A deep fryer is handy for these, although not entirely necessary. A skillet with couple of inches of oil should suffice if the strips aren’t too thick.
2 cups masa harina
1 cup corn starch
1 cup rice flour
1/8 cup brown sugar
seasoning to taste
1/2 cup of water.
1 lb sliced chicken breast
Preheat the oil in the fryer to about 375 deg F.
Mix half the corn starch with the seasoning. I use Montreal/Canadian steak seasoning, but you can use whatever you like. Salt and pepper are the essentials. Wash and pat dry the chicken and throw it into a gallon zipper seal bag with the corn starch/seasoning mix. Shake until the chicken is well coated.
Beat the eggs thoroughly with the water. Mix the masa harina, remaining corn starch, brown sugar and the rice flour in a bowl. Dip each piece of coated chicken into the egg mixture, then into the masa mixture, then into the hot oil. Cook until golden brown and floaty, 3 to 5 minutes, you don’t want it raw inside.
The brown sugar helps give a nice brown, crispy breading while the masa gives a bit of a corn chip taste. You can play with the seasonings, but the key is to make sure they go on with the first layer, not the last (although mixing a bit of the seasoning mix into the masa enhances it’s flavor as well).
These chocolate chip cookies are so good, you won’t care that they’re gluten free.
1/2 cup (1 stick) softened butter
1/3 cup granulated sugar
1/3 cup brown sugar
1/2 tsp vanilla
1/2 tsp baking soda
1/4 tsp salt
3/4 cup coconut flour
1/4 cup tapioca starch/flour
8+ ounces chocolate chips
Preheat the oven to 350° F (325 in a convection oven).
Cream together the sugars and butter until light and fluffy, add the eggs one at a time, fully incorporating each before adding the next, then add the vanilla. Combine the salt, soda, coconut flour and tapioca starch, then mix slowly into the egg/sugar mixture. Add chocolate chips to taste. Drop by the teaspoon onto cookie sheets (I line mine with silicon baking sheets or parchment paper, makes clean up much easier) and bake for 15 minutes (about 12 minutes for a convection oven). Your times may vary as ovens aren’t consistent.
Remove from the oven and let cool, then hide them from everyone else.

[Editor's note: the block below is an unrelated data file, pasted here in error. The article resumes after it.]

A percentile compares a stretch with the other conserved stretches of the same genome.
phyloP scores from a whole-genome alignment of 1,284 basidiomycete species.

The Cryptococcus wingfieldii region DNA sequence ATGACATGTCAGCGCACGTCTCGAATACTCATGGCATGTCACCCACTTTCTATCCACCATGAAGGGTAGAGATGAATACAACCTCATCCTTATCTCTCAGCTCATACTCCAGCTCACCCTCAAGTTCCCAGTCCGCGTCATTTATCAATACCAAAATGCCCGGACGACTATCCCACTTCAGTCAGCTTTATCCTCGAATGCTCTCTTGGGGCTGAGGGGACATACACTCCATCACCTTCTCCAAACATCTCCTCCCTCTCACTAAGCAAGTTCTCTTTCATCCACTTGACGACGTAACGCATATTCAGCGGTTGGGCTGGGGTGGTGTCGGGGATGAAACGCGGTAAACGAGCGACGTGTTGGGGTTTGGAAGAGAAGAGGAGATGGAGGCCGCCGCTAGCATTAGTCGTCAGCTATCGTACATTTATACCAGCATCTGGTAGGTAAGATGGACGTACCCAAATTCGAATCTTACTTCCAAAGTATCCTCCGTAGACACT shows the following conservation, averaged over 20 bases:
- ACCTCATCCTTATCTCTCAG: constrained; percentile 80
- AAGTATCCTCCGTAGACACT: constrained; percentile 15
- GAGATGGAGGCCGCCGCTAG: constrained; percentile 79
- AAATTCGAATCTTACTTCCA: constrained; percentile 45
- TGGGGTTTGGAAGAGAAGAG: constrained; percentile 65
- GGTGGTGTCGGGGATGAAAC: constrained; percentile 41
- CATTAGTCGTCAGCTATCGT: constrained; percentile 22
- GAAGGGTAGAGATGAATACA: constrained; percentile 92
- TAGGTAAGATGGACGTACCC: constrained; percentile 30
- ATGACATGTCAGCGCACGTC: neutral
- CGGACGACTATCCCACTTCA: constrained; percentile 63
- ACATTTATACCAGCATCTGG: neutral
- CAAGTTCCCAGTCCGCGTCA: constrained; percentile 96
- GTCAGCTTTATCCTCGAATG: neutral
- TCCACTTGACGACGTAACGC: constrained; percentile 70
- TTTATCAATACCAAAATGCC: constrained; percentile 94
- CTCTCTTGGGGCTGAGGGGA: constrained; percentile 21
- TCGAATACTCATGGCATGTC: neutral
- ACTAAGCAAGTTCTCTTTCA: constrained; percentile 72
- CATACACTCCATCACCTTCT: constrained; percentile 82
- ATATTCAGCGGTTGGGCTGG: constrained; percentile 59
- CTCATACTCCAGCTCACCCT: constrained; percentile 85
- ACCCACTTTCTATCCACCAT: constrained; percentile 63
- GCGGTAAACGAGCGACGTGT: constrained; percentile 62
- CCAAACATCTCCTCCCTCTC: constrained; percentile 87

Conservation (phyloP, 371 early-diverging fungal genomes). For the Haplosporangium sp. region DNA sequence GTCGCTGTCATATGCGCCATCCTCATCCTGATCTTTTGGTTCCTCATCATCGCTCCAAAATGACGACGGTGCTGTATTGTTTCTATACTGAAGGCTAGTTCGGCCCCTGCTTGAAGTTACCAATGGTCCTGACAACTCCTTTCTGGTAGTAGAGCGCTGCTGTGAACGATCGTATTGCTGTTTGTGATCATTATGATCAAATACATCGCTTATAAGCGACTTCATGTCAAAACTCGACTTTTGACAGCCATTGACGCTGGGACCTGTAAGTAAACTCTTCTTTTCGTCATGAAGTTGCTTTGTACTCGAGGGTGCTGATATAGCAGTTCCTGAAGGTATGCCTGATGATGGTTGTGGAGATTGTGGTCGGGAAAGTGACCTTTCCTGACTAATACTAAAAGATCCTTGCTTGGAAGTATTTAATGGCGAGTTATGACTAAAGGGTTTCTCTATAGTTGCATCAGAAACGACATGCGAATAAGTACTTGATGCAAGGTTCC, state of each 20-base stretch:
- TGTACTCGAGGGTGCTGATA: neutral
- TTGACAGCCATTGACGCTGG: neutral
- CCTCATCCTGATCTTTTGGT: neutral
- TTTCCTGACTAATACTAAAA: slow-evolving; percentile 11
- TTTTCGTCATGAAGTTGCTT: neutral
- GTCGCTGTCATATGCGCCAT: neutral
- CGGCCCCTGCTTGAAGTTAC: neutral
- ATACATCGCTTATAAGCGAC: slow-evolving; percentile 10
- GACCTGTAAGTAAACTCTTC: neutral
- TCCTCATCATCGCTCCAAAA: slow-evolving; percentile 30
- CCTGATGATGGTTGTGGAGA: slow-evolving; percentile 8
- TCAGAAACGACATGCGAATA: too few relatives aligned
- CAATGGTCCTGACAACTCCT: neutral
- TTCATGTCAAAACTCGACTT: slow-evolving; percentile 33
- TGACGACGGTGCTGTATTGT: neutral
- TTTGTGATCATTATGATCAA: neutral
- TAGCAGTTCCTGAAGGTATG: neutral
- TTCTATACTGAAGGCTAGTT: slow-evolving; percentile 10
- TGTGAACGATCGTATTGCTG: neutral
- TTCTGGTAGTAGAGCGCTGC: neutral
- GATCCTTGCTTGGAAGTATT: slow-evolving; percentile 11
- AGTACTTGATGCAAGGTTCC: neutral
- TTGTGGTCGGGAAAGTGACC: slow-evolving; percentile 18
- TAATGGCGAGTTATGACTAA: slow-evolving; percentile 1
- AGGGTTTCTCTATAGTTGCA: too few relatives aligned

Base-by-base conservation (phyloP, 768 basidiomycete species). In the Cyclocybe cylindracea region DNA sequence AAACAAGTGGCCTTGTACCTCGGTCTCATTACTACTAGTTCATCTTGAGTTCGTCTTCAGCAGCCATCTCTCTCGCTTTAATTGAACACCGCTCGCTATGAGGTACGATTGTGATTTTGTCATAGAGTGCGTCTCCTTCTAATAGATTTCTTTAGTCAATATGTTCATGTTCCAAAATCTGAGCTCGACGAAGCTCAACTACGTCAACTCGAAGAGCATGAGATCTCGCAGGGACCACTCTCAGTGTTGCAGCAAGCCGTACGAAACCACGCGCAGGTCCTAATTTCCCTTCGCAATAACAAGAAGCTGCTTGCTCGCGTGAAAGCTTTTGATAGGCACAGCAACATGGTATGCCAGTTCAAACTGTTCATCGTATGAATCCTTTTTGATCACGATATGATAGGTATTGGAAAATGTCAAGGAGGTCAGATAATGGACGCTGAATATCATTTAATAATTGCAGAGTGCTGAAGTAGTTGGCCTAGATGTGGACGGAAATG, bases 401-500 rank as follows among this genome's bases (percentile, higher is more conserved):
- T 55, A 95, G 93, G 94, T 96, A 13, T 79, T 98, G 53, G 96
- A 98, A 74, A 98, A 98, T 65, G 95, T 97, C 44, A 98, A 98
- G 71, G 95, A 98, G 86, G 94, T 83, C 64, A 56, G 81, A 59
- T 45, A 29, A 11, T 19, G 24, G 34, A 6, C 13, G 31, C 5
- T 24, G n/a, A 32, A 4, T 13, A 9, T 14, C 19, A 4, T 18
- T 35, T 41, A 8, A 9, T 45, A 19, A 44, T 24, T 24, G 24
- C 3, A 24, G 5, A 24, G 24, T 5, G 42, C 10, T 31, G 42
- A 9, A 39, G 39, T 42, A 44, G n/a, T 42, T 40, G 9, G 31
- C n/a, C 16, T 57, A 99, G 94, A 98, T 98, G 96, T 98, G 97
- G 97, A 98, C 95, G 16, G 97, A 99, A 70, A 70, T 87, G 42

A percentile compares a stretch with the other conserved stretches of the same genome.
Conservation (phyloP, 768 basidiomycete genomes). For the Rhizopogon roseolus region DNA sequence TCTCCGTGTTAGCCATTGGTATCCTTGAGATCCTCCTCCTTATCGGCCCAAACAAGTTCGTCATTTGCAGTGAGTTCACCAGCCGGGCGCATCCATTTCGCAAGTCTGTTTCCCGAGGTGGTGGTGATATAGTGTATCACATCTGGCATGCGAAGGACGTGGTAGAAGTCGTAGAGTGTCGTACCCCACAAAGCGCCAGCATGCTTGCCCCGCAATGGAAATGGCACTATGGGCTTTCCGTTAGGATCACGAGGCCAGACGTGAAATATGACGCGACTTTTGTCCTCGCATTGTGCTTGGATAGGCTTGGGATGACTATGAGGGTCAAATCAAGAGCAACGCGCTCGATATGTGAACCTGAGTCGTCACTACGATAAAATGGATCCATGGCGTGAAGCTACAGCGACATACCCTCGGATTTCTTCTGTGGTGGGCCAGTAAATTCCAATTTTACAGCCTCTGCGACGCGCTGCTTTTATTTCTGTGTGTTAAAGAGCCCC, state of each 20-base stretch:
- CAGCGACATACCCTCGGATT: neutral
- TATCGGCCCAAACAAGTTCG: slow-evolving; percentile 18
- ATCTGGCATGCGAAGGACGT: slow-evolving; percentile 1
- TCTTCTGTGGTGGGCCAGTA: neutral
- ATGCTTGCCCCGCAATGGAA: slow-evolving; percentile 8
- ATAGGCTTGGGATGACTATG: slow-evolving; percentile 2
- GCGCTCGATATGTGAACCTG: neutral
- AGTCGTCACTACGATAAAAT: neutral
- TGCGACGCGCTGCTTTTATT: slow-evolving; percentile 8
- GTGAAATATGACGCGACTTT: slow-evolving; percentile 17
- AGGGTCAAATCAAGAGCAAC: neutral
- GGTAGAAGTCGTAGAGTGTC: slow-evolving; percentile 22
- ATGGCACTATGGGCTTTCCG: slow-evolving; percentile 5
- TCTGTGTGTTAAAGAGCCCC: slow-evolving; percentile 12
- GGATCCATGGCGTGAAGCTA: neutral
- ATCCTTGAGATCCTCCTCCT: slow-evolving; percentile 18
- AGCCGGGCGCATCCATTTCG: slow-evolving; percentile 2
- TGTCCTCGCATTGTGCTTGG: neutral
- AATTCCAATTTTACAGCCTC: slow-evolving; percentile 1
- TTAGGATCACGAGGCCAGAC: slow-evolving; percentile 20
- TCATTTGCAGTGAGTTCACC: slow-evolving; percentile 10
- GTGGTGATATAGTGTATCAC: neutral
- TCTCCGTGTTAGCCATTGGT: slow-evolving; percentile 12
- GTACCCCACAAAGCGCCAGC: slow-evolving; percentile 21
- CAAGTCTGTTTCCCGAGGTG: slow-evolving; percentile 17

My wife is gluten intolerant, so we do a lot of gluten free cooking. We’ve found that cakes and cookies tend to work pretty well with gluten free flours. This recipe is based on the traditional pound cake recipe (1 lb butter, 1 lb eggs, 1 lb flour, 1 lb sugar) and makes a rich, slightly heavy cake.
1 lb softened butter
1 lb sugar
1 lb eggs (approx)
2 tsp vanilla
2 tsp baking powder
1/4 tsp xanthan gum
1/4 lb coconut flour (approx)
1/2 lb rice flour (approx)
Preheat oven to 350 F
Cream together butter and sugar until fluffy, incorporate eggs one at a time. Blend in vanilla. Slowly mix in coconut flour, xanthan gum and baking powder. Continuing to beat, add just enough rice flour that the mixture is the consistency of normal cake batter.
Put batter into buttered and floured pan (or pans) and bake until a cake tester comes out of the middle clean (Approx 20-40 minutes, depending on pan size and shape).
2 cups sugar
2 cups heavy cream
1/2 cup butter (1 stick)
3/4 cup corn syrup
Bring sugar, butter, corn syrup and 1 cup of the cream to a boil.
Add remaining cream slowly, keeping the boil going.
Continue to boil until temperature reaches 245 to 250 deg F, slowly reducing the heat as the temperature increases. 245 deg F will yield softer caramel, 250 firmer caramel, above 250 will give you something like Werther’s.
Pour into an 8 square inch dish, either buttered or lined with parchment paper and let cool. When the caramel has formed a skin on top and is slightly firm to the touch, sprinkle with kosher or coarse sea salt, fairly liberally. Allow to cool until fairly firm, then cut into squares with a pizza cutter liberally coated in butter. I have no idea how long they’ll keep because they never last more than a day or two around here.
Warning! These are highly addictive and extremely rich.
If you use a good heavy saucepan, you shouldn’t need to stir much once things come to a boil. A good candy thermometer is a must though.